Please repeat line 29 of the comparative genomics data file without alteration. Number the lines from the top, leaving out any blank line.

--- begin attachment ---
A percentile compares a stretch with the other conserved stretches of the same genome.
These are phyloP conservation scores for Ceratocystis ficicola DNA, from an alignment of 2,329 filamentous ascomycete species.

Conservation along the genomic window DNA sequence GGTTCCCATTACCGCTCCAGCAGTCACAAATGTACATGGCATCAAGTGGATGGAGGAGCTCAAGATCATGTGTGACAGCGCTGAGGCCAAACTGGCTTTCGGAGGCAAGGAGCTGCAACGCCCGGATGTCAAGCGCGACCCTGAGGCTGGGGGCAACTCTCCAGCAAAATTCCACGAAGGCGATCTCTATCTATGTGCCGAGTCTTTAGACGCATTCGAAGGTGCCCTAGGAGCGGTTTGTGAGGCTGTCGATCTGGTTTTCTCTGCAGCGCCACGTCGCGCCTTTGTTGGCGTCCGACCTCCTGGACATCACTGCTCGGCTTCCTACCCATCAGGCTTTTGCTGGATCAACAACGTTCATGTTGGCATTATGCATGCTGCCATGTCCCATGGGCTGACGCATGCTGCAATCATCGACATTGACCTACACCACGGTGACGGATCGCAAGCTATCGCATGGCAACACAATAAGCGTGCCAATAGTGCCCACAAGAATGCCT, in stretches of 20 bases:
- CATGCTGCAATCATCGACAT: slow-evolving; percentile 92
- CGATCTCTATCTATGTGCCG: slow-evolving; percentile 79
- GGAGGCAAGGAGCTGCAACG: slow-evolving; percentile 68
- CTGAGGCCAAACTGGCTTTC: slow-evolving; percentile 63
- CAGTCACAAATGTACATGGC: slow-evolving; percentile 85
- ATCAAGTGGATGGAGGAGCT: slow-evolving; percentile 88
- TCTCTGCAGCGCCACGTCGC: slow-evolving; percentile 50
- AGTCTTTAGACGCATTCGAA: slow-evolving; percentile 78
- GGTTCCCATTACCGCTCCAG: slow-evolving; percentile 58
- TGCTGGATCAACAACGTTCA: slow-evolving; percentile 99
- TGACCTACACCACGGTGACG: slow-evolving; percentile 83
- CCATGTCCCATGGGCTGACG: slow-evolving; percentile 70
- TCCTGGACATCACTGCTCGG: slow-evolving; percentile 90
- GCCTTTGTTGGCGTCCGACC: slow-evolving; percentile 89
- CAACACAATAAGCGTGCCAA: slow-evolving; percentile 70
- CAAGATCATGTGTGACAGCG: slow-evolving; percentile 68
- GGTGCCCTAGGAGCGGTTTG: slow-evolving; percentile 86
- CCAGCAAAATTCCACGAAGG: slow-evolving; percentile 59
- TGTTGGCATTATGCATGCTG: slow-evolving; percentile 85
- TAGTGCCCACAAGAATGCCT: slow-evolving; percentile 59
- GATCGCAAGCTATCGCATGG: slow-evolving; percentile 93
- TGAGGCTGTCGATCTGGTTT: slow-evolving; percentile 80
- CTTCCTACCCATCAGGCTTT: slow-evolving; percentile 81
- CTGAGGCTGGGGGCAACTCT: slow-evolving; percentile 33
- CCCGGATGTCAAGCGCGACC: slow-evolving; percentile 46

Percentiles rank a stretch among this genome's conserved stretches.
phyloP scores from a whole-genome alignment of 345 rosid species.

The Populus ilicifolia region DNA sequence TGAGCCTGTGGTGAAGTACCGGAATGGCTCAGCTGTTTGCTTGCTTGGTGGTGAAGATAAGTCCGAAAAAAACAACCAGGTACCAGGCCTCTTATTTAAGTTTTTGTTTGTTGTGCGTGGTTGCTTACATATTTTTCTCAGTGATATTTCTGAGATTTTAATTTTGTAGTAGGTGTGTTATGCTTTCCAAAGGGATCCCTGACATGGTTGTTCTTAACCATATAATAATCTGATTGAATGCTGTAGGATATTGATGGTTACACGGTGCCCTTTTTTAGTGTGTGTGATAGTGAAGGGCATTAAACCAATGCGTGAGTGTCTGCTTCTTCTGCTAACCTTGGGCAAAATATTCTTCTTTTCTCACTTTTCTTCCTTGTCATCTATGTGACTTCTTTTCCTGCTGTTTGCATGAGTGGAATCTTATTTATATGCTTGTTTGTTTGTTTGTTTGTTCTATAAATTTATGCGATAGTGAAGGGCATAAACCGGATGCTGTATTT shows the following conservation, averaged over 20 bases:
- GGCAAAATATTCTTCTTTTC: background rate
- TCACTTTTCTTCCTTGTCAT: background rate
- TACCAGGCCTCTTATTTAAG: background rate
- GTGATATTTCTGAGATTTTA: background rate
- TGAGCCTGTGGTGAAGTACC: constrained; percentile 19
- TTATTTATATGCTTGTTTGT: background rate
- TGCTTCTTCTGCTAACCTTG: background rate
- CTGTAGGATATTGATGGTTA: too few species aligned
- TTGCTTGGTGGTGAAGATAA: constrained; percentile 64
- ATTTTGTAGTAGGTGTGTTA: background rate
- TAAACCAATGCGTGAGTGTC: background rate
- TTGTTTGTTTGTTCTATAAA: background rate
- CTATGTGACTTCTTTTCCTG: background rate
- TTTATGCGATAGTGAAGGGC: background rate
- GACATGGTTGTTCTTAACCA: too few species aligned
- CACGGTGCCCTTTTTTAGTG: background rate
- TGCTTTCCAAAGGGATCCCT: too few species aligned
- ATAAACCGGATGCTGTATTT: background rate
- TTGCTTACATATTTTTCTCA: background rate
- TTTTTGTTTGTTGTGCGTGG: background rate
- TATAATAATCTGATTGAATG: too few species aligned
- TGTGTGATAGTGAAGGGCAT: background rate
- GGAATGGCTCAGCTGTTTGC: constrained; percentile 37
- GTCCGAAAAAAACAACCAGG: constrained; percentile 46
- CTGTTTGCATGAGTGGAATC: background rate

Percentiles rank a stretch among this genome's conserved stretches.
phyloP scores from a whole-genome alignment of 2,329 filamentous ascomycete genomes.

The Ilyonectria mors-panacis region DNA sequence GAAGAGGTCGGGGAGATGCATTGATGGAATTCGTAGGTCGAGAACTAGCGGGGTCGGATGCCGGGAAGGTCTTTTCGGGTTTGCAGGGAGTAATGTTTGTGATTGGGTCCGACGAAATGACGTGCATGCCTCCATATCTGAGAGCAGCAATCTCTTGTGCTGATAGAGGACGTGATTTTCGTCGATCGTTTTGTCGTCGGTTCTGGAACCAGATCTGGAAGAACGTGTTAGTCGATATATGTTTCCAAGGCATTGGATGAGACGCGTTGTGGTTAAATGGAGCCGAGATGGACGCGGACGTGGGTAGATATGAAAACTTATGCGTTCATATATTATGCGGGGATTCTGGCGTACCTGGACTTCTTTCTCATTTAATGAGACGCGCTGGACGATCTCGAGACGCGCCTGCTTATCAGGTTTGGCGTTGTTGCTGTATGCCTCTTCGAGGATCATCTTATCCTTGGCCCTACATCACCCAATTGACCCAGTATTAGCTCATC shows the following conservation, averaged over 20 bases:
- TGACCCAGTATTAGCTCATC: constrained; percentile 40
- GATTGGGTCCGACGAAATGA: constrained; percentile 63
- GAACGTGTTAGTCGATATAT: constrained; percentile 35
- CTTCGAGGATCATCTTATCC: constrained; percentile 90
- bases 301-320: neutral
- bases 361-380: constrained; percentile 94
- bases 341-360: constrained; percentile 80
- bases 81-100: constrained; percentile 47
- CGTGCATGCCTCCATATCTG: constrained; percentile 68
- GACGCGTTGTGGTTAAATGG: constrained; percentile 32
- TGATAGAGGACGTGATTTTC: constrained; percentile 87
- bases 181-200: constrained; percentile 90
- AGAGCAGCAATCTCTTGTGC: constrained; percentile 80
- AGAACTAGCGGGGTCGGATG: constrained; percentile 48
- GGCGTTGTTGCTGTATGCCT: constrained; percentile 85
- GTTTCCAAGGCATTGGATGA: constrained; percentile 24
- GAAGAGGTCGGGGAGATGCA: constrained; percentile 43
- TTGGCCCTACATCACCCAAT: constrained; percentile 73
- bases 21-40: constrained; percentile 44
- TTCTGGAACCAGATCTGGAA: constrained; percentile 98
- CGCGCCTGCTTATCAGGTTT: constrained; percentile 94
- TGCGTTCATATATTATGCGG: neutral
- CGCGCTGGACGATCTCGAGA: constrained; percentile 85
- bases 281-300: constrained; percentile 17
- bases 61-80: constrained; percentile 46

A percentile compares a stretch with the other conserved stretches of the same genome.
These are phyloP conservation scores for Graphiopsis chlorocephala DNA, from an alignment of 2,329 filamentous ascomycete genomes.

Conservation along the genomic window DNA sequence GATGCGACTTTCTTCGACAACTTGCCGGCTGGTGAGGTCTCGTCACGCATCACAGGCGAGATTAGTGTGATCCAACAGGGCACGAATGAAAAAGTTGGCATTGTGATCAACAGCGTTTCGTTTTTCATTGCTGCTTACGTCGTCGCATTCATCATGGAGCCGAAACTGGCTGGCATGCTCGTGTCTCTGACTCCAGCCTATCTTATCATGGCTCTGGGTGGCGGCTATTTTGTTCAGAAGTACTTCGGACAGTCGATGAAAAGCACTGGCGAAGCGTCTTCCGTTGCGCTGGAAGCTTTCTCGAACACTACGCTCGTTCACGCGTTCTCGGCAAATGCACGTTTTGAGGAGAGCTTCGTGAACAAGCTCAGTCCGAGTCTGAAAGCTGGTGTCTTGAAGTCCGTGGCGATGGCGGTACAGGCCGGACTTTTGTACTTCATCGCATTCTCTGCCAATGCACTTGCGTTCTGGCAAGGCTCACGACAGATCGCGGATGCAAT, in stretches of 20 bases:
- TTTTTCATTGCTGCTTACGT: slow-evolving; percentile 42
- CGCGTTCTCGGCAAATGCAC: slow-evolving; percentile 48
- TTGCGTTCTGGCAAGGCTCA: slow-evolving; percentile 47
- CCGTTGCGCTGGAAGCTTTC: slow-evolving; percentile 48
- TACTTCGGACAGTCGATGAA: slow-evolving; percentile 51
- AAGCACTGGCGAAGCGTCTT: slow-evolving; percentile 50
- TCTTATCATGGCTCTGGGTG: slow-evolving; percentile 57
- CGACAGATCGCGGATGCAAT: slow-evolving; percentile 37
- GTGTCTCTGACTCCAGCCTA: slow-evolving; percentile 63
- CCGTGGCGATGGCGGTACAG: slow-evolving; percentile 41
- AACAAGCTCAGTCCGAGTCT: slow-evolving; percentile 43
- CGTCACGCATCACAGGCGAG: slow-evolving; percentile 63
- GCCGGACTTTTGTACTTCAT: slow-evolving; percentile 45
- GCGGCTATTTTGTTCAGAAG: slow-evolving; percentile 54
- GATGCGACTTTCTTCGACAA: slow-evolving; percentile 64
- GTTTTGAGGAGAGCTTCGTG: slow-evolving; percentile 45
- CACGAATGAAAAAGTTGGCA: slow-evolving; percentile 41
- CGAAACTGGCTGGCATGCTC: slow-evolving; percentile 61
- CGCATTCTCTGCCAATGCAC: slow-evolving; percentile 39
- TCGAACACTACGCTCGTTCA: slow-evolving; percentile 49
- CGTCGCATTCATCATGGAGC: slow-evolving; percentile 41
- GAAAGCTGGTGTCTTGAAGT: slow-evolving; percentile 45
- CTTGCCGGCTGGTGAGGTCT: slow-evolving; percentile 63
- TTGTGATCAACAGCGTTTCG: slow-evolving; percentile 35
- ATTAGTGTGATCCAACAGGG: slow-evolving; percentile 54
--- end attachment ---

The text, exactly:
Percentiles rank a stretch among this genome's conserved stretches.